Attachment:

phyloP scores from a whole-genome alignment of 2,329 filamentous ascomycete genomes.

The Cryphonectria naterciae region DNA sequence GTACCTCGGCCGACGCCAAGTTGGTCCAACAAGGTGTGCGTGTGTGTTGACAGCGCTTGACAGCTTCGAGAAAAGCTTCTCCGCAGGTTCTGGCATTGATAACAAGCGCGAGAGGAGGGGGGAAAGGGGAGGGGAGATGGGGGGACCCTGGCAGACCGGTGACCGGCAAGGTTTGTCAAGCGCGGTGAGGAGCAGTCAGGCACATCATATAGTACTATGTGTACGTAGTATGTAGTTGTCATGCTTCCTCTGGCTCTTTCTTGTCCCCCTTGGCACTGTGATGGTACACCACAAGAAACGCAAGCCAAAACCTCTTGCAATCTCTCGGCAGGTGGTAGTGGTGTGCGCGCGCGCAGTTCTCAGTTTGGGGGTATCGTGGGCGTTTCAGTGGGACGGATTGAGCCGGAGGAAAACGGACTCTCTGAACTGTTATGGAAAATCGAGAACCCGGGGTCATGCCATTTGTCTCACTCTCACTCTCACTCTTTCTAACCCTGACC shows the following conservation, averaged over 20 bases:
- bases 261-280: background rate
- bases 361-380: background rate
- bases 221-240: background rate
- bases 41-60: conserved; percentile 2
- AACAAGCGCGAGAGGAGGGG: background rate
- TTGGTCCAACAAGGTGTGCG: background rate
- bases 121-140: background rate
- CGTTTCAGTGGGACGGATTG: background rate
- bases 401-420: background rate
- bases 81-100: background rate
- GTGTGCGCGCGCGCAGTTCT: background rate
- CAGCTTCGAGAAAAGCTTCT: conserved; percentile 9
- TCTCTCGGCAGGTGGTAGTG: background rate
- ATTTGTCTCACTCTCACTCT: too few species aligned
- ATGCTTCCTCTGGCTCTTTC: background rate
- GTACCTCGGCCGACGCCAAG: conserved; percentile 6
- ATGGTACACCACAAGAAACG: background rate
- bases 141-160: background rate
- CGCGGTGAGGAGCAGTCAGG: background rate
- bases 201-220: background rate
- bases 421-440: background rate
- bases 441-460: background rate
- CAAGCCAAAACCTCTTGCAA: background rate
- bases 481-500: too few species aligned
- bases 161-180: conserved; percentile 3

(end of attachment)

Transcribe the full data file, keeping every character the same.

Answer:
phyloP scores from a whole-genome alignment of 2,329 filamentous ascomycete genomes.

The Cryphonectria naterciae region DNA sequence GTACCTCGGCCGACGCCAAGTTGGTCCAACAAGGTGTGCGTGTGTGTTGACAGCGCTTGACAGCTTCGAGAAAAGCTTCTCCGCAGGTTCTGGCATTGATAACAAGCGCGAGAGGAGGGGGGAAAGGGGAGGGGAGATGGGGGGACCCTGGCAGACCGGTGACCGGCAAGGTTTGTCAAGCGCGGTGAGGAGCAGTCAGGCACATCATATAGTACTATGTGTACGTAGTATGTAGTTGTCATGCTTCCTCTGGCTCTTTCTTGTCCCCCTTGGCACTGTGATGGTACACCACAAGAAACGCAAGCCAAAACCTCTTGCAATCTCTCGGCAGGTGGTAGTGGTGTGCGCGCGCGCAGTTCTCAGTTTGGGGGTATCGTGGGCGTTTCAGTGGGACGGATTGAGCCGGAGGAAAACGGACTCTCTGAACTGTTATGGAAAATCGAGAACCCGGGGTCATGCCATTTGTCTCACTCTCACTCTCACTCTTTCTAACCCTGACC shows the following conservation, averaged over 20 bases:
- bases 261-280: background rate
- bases 361-380: background rate
- bases 221-240: background rate
- bases 41-60: conserved; percentile 2
- AACAAGCGCGAGAGGAGGGG: background rate
- TTGGTCCAACAAGGTGTGCG: background rate
- bases 121-140: background rate
- CGTTTCAGTGGGACGGATTG: background rate
- bases 401-420: background rate
- bases 81-100: background rate
- GTGTGCGCGCGCGCAGTTCT: background rate
- CAGCTTCGAGAAAAGCTTCT: conserved; percentile 9
- TCTCTCGGCAGGTGGTAGTG: background rate
- ATTTGTCTCACTCTCACTCT: too few species aligned
- ATGCTTCCTCTGGCTCTTTC: background rate
- GTACCTCGGCCGACGCCAAG: conserved; percentile 6
- ATGGTACACCACAAGAAACG: background rate
- bases 141-160: background rate
- CGCGGTGAGGAGCAGTCAGG: background rate
- bases 201-220: background rate
- bases 421-440: background rate
- bases 441-460: background rate
- CAAGCCAAAACCTCTTGCAA: background rate
- bases 481-500: too few species aligned
- bases 161-180: conserved; percentile 3